The Math

A project log for Display Squared

A display that puts on a display. Images are created using colored water that's precisely jetted through the air into a 100 x 56 pixel grid

zachfrewzachfrew 06/11/2021 at 02:090 Comments

Let's start with the display grid itself. It's going to be a 100 x 56 pixel grid with a width of 400mm. The first question to ask is: at what speed does the fluid have to exit the nozzle to reach the furthest extent of the grid? I.e, what velocity is required to jet the fluid a distance of 400mm? This is a classical physics problem, and it's one of the first problems you'll encounter in a Physics 1 course. It's so classical in fact, that I felt no desire to revisit my High School years and instead plugged the values into an online solver (boring, I know). To solve for velocity I need the launch angle and horizontal distance. 

This is the naïve version of projectile motion. In reality there are other factors that will affect the velocity including drag and air resistance. For our purposes, I just want to prove that the concept is possible so ballpark figures will be close enough. Using the projectile motion calculator I learn that the velocity needed to jet the fluid 420mm is 2.029m/s. Why 420mm and not 400mm? Beyond my own childishness, I chose to offset the display grid 20mm so that the 1st pixel is 20mm away from the nozzle as opposed to 0mm away. At 0mm away, the velocity to get to the 1st pixel would be... 0m/s which presents an issue because the fluid is much more likely to stick to the nozzle instead of nicely falling into the 1st pixel.

What about the velocity needed to get to pixel 99? What about pixel 1? Those values are below. 

Pixel 100: 2.029m/s

Pixel 99: 2.017m/s

Pixel 1: 0.443m/s

Here we see that I have a velocity difference of about 0.012m/s between adjacent pixels. Realistically, I would want to be able to control the fluid velocity at intervals of 0.006m/s to make sure that I hit the correct pixel each time. That is a small value, but it's not an absurdly small value. 

The next question to ask is: What fluid pressure is required to achieve a velocity of 2.029m/s or 2.017m/s or 0.443m/s. For that, we're going to use Bernoulli's equation which relates the pressure of a fluid, it's kinetic energy, and it's potential energy. To solve Bernoulli's equation I need: fluid pressure after it exits the nozzle, fluid density, gravitational acceleration, the initial height of the fluid, and the final height of the fluid. The values after solving Bernoulli's equation are below. 

Pixel 100 : 103,377 Pascals

Pixel 99: 103,355 Pascals

Pixel 1: 101,422 Pascals

This is where I started to get concerned. Varying the pressure of water by approximately 20 Pascals is a tough problem indeed (0.003PSI for reference). This is the sort of problem I wouldn't encounter if I was dealing with larger volumes of water and larger distances. Even measuring the pressure of a fluid that accurately is expensive. Omega brand pressure sensors with that sort of accuracy will run you in the ballpark of $500 for the transducer alone!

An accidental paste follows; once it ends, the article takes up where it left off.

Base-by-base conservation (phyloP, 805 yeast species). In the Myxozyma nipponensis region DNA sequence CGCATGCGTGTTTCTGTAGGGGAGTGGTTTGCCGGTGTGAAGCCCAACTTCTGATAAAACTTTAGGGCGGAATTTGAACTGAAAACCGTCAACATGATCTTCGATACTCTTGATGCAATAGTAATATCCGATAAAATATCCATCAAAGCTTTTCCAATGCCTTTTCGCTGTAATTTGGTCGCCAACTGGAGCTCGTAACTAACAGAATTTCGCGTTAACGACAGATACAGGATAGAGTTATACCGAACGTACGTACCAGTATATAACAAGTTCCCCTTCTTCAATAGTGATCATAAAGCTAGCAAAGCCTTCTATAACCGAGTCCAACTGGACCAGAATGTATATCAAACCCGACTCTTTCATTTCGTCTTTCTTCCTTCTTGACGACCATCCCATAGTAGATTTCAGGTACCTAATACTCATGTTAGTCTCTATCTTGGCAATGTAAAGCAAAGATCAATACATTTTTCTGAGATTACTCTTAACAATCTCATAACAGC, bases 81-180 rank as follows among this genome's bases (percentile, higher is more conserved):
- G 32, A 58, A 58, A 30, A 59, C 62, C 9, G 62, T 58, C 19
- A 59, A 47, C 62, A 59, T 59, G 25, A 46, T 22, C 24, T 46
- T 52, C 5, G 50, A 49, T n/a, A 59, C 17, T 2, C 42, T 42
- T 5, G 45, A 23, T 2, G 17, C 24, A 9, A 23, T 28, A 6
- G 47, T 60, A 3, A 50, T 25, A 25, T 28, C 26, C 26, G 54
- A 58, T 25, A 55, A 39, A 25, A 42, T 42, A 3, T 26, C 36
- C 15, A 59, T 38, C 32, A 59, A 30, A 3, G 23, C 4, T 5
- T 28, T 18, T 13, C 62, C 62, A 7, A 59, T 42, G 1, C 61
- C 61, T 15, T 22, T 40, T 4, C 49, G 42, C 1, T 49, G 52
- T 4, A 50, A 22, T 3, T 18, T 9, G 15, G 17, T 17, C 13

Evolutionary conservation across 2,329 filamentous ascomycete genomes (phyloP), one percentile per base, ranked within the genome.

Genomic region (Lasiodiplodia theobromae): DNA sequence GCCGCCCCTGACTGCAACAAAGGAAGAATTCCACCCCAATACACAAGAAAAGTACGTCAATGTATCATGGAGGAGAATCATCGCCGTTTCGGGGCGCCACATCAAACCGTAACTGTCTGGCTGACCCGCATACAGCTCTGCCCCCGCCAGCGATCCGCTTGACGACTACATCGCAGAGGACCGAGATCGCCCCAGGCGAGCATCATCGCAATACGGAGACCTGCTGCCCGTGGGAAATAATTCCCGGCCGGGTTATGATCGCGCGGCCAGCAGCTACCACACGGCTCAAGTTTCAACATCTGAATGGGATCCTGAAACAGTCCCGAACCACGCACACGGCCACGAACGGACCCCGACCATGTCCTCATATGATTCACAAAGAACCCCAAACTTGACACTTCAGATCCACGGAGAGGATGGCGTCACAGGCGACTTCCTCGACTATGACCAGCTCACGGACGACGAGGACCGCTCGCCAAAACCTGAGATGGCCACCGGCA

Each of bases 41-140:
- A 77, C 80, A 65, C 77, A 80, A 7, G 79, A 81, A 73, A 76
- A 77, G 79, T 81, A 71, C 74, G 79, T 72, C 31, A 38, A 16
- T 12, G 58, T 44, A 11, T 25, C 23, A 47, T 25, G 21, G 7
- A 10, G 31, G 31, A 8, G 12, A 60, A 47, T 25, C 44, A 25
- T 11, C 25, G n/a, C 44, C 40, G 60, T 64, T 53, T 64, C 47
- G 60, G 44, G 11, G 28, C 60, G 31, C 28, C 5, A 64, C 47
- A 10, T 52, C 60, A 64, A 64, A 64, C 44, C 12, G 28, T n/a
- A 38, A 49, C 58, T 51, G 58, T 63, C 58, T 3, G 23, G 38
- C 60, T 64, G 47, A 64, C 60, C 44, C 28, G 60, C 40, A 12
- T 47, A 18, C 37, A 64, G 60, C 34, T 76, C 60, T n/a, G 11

This is where the fun engineering begins. Instead of measuring pressure directly, what if I extrapolated it some other way? Pascal's Law states that the Pressure of a fluid is equal to its Density * Acceleration due to Gravity * Depth. That means that with the fluid Pressure, Density, and Acceleration due to Gravity all of which are known, I can extrapolate Pressure. Pascal's principle has some strange implications. For example: the pressure of a fluid at the bottom of a theoretical 100m long straw is identical to the pressure at the bottom of 100m lake. This is a great video on the topic: 

Using Pascal's law, I can vary the height of a fluid and extrapolate the pressure as a result. For example, I know that at a height of 0.21m, the hydrostatic pressure at the bottom is 103,378Pa. I know that at height 0.208m, the fluid pressure at the bottom is 103,358Pa. Remember from earlier, I need to be able to vary the pressure by 20Pa to make this work and hit the correct pixel. Based on the numbers above, it looks like I need to vary the height of the fluid by 0.002m to achieve that. 

This introduces a new problem. How do I measure the height of a fluid accurately enough over a large range. Well, I can extrapolate that as well. As the fluid's height increases, so too will it's weight. If I know the diameter of the cylinder containing the fluid as well as the density of the fluid, I can extrapolate the height of the fluid in the container from its weight. If I make the diameter of the container larger, the weight of the fluid will increase even more for a given height. If I make the diameter of my cylinder 50mm, a change in fluid height of 0.002m will correspond with a weight difference of about 4grams. Now we're back to sensical units. A 4 gram change in weight is easily measured by the cheapest of load cells. 

That was a lot of math and extrapolation. In summary, here's how I'm going to very precisely control the output pressure of a fluid with cheap and accessible components. 

1. Drip fluid into a tall cylinder using a peristaltic pump

2. Extrapolate the height of the fluid in the cylinder by measuring its mass

3. Extrapolate the pressure of the fluid at the exit nozzle using Pascal's law

Like I said, I think all this napkin math works out, but now I've actually got to build the thing. Hopefully in the next day or two, I'll have CAD finished that will give you a more visual sense of how this is all going to work.